Calgary

FirstEnergy cancels Calgary Stampede bash amid Alberta's oil downturn

Investment dealer says layoffs and tough economy are forcing it to cancel its annual FirstRowdy bash after a two-decade-long run.

Company will donate $100K to charities focused on helping people hit by the downturn

Investment dealer says that, for the first time in two decades, it won't be hosting its annual FirstRowdy bash this July. 2:47

One of the biggest events on the Calgary Stampede's party circuit won't be going ahead this year.

Investment dealer FirstEnergy Capital says that, for the first time in two decades, it won't be hosting its annual FirstRowdy bash this July.

Executive chairman Jim Davidson said the company did not feel a party would "resonate well" given the tough economic environment and high unemployment in the Calgary.

The $400,000 annual cost of throwing the party also played a factor, he added.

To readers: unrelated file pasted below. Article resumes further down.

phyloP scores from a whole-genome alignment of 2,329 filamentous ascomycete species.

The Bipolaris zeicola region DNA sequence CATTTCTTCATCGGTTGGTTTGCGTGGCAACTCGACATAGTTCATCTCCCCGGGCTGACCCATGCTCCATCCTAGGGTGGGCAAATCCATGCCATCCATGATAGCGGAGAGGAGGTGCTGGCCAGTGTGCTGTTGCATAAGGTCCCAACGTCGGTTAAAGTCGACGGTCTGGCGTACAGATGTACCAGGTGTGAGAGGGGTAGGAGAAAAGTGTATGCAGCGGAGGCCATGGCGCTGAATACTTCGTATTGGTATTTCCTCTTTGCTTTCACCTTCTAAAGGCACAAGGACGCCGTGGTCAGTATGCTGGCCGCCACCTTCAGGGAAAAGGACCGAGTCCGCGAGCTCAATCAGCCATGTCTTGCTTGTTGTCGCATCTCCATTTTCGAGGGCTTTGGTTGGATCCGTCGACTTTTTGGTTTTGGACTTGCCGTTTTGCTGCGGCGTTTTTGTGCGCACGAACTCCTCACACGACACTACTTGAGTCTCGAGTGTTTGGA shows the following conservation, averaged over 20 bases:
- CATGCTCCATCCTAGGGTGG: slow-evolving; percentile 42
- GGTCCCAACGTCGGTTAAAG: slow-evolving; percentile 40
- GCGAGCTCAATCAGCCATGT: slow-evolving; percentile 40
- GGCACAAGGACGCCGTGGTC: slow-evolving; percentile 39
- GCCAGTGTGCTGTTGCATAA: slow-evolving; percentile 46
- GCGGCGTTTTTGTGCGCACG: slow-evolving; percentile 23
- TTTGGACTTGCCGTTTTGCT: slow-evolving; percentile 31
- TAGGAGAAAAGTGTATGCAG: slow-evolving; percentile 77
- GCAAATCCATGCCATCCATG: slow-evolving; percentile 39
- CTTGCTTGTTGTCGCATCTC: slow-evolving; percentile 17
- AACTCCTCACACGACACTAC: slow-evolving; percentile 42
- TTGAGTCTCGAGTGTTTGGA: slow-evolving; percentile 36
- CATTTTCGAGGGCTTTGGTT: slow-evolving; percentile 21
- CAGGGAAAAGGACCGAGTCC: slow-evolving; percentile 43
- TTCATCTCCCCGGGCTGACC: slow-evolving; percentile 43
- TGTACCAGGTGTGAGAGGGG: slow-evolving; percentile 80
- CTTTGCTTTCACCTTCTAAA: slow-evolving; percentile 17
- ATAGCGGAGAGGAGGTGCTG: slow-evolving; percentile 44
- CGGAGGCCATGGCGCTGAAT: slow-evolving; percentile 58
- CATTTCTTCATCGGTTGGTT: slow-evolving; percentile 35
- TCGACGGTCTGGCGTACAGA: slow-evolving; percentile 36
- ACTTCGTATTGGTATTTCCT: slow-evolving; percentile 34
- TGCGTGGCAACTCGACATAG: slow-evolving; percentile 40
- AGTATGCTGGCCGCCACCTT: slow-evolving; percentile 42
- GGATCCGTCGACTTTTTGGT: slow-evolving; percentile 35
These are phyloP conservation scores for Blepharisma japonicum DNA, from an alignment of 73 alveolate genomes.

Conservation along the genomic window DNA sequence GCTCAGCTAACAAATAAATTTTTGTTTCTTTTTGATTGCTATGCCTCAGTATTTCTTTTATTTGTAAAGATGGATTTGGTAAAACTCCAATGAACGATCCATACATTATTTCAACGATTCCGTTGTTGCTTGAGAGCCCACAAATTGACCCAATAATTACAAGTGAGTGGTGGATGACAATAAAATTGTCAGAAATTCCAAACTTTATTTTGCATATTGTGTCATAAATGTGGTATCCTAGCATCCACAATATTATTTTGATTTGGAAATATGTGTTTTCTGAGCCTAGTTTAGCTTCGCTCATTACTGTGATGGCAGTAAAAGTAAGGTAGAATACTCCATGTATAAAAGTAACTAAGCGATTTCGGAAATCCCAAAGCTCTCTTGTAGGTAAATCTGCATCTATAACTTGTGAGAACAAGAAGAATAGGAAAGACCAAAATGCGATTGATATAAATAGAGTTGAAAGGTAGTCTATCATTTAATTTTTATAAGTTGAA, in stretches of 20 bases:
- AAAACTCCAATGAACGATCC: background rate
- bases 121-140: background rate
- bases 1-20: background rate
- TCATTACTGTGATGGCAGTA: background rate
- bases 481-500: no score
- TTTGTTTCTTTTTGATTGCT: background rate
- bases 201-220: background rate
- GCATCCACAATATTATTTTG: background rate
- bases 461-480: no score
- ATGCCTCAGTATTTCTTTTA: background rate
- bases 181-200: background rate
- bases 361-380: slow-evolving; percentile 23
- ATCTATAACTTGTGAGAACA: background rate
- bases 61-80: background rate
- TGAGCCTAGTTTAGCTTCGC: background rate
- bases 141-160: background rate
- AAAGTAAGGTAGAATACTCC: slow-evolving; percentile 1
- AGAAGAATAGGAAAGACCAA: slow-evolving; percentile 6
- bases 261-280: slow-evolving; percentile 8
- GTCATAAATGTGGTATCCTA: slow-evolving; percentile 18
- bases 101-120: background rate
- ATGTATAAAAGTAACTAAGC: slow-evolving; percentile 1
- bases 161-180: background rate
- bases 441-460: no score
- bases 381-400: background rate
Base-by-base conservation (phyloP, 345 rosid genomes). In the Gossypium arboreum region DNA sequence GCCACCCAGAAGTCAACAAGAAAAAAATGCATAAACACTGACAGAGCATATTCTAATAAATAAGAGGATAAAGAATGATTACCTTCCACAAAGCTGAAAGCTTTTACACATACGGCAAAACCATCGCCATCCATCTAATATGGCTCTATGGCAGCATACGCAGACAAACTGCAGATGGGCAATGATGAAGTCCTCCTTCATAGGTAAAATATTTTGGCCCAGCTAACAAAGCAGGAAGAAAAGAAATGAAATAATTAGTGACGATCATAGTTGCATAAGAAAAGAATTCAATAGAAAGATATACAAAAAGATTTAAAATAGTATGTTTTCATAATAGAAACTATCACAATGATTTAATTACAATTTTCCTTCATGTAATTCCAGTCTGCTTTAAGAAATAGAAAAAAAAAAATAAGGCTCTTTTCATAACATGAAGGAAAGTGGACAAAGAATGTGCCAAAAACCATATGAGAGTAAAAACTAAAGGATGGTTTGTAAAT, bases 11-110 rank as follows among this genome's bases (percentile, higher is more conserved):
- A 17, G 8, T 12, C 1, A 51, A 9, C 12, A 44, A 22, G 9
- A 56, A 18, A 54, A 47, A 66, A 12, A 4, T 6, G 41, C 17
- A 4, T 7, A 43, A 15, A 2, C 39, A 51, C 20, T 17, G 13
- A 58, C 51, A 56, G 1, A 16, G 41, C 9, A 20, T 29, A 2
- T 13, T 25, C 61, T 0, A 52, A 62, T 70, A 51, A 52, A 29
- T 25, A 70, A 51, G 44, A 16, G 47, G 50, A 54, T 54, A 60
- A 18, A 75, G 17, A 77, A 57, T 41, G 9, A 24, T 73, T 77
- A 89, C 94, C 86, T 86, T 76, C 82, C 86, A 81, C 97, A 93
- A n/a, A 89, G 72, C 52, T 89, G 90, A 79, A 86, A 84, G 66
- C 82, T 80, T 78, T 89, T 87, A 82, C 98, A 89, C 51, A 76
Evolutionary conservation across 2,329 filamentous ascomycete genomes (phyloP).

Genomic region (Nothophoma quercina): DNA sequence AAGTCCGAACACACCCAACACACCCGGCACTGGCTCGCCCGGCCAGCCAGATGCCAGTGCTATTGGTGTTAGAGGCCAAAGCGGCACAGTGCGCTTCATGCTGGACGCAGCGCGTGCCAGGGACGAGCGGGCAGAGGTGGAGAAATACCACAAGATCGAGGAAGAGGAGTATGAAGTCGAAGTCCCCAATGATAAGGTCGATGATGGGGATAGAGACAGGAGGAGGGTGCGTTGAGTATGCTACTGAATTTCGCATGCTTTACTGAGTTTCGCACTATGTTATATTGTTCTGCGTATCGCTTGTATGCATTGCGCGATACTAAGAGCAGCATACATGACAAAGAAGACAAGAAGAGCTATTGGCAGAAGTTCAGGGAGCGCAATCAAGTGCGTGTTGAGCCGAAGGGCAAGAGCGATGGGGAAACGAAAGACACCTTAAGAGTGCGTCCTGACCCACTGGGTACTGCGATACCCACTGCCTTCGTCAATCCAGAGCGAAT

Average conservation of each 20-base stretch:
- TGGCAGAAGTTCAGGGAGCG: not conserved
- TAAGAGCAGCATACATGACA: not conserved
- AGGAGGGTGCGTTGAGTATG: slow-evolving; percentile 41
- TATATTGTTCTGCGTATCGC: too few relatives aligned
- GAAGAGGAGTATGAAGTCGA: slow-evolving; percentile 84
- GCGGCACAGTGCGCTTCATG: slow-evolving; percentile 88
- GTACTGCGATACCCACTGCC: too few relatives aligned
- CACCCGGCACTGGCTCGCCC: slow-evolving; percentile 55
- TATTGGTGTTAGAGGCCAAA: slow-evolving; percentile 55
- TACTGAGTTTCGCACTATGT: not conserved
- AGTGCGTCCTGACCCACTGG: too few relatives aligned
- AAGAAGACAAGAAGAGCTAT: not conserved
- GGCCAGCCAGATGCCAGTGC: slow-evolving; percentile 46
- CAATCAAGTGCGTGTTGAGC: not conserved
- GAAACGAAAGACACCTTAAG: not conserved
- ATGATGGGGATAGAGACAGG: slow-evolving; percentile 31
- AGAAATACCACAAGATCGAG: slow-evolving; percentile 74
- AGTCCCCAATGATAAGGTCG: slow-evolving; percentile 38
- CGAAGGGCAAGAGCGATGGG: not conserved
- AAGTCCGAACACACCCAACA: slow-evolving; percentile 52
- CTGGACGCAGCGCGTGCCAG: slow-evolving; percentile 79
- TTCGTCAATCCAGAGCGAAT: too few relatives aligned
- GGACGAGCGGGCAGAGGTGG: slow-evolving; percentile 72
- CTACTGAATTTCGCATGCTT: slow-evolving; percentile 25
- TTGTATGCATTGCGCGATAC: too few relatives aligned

In past years, the party has been headlined by big-name acts like the Barenaked Ladies.

FirstEnergy to donate $100K to charity

Davidson said the "iconic," "feel-good" and "much-loved" event will be missed, and added that other corporations are also being forced to make these tough decisions. 

"We felt though that what we could do is continue to donate to the charities that would have received the funds from the event, but do it ourselves," Davidson said.

In lieu of FirstRowdy, they say FirstEnergy will be donating a total of $100,000 to four charities that are focused on helping people in need as a result of the economic downturn.

Stampede-week parties are often viewed as a barometer of the economic climate in Calgary, with hosts spending big when times are good and pulling back when they're not.

Davidson said he expects this year's Stampede to "be a little more sober," but does not doubt that the city will bounce back from the downturn.

"The people in Calgary have a lot of depth to them," he said.

"We are Calgarians. We are Albertans. We'll get through this, and we will prosper again at some point in time," he said.

"The Stampede spirit will still be there."

With files from The Canadian Press and CBC News Calgary

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